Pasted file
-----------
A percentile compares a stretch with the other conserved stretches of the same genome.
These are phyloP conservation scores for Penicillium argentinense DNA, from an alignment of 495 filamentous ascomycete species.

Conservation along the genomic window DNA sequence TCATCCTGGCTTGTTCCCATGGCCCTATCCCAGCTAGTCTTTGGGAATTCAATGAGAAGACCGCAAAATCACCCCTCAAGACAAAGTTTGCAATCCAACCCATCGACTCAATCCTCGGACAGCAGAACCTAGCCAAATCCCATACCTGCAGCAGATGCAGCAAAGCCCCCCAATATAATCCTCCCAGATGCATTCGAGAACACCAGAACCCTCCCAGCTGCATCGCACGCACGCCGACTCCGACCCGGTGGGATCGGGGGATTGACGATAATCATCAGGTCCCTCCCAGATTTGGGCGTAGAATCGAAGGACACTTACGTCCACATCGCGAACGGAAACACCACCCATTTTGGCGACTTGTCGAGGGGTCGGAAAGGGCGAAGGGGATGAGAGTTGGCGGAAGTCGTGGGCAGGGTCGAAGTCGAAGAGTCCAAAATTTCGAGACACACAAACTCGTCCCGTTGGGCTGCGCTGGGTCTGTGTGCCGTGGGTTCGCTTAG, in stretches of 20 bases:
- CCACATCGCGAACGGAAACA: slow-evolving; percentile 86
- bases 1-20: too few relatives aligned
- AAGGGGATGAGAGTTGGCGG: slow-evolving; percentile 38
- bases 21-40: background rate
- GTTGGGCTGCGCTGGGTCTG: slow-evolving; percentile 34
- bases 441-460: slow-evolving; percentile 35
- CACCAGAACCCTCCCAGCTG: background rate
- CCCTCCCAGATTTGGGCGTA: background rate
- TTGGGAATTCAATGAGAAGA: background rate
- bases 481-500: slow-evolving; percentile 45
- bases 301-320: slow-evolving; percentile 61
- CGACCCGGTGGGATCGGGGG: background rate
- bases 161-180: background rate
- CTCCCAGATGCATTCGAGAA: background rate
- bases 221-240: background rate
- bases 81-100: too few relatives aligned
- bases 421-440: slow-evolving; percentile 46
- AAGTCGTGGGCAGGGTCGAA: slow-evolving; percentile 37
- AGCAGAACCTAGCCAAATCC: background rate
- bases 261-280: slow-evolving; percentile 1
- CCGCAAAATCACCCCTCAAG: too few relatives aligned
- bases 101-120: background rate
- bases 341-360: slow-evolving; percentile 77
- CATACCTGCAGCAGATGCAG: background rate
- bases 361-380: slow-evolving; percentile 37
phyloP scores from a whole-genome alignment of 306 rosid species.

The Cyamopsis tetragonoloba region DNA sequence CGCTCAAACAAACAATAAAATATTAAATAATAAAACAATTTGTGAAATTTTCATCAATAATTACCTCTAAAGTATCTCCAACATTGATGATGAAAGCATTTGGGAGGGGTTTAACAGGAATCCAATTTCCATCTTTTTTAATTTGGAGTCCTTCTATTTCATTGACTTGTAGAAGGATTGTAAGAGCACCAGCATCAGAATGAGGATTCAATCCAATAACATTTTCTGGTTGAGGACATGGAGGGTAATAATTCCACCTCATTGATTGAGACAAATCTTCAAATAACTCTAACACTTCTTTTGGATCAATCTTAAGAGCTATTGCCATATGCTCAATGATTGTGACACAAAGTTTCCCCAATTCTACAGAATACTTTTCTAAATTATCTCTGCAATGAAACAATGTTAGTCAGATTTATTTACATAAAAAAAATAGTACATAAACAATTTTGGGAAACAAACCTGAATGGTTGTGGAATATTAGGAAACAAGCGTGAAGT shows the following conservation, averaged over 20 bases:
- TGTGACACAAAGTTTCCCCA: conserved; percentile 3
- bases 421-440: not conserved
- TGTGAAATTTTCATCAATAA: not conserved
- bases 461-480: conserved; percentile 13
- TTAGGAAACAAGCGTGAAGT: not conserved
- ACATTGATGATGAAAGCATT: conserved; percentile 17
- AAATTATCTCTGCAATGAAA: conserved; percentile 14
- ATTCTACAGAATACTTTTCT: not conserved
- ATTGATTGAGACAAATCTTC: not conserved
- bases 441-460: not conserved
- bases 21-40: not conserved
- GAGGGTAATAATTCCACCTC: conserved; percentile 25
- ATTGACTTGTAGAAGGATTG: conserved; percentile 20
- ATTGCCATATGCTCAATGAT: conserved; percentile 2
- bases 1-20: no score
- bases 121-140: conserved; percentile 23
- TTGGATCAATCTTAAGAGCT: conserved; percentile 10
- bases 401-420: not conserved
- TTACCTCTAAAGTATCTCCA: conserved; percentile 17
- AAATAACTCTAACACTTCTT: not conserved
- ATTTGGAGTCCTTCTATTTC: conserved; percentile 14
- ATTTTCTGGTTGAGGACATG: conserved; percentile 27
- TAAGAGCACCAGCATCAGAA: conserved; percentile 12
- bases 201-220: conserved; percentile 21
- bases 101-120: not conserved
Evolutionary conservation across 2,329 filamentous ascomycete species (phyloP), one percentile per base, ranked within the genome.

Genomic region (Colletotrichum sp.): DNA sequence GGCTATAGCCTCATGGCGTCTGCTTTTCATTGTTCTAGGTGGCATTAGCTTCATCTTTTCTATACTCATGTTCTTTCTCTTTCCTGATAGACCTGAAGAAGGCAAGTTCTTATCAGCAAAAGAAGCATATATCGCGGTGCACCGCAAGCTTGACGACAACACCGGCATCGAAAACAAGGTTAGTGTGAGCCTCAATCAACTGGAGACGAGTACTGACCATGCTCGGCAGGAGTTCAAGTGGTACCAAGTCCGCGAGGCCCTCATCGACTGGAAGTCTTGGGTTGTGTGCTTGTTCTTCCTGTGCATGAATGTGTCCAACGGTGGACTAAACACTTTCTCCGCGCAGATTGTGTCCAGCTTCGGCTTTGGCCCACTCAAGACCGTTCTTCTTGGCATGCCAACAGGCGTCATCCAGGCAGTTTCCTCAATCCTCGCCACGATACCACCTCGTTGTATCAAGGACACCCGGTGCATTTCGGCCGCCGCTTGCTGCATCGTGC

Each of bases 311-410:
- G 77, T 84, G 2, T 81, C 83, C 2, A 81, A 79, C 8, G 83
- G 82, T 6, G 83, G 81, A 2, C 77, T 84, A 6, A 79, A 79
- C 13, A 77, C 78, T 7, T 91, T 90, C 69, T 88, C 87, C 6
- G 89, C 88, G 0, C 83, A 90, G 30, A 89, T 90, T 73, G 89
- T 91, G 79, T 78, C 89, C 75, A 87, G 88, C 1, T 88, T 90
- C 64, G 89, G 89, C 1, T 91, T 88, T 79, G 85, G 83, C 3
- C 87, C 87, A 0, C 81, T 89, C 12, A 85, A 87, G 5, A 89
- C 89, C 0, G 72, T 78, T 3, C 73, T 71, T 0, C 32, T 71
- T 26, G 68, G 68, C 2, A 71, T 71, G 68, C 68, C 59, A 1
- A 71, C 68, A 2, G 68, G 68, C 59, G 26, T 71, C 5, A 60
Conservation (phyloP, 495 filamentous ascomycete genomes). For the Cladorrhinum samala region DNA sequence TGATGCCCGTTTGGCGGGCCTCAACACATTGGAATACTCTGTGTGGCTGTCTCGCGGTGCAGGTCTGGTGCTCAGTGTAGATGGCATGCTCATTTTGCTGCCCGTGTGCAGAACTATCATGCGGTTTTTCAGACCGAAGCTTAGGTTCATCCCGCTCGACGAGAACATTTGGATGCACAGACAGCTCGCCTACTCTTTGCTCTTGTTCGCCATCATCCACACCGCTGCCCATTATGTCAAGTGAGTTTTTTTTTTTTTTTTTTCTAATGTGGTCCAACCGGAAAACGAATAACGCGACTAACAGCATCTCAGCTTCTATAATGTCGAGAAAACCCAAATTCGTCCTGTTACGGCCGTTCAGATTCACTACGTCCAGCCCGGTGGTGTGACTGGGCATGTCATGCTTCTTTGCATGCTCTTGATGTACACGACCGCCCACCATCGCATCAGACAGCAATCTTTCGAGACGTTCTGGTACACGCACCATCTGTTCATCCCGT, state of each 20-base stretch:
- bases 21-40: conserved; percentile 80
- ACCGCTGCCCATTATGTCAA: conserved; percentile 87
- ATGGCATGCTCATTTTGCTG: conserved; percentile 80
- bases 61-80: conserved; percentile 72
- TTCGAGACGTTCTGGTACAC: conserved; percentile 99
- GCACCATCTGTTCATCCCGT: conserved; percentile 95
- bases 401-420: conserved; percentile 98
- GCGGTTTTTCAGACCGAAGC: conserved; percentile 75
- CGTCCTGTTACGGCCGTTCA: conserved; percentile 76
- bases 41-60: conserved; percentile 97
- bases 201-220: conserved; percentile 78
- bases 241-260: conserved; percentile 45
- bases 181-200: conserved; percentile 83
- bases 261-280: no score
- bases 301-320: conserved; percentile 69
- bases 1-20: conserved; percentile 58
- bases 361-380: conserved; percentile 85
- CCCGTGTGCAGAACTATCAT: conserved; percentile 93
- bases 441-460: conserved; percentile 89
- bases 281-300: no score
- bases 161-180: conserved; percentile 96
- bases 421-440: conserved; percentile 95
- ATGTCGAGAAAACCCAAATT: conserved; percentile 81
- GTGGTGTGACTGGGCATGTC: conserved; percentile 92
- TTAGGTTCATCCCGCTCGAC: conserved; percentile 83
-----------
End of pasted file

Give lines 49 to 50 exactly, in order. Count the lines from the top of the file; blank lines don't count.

- TTACCTCTAAAGTATCTCCA: conserved; percentile 17
- AAATAACTCTAACACTTCTT: not conserved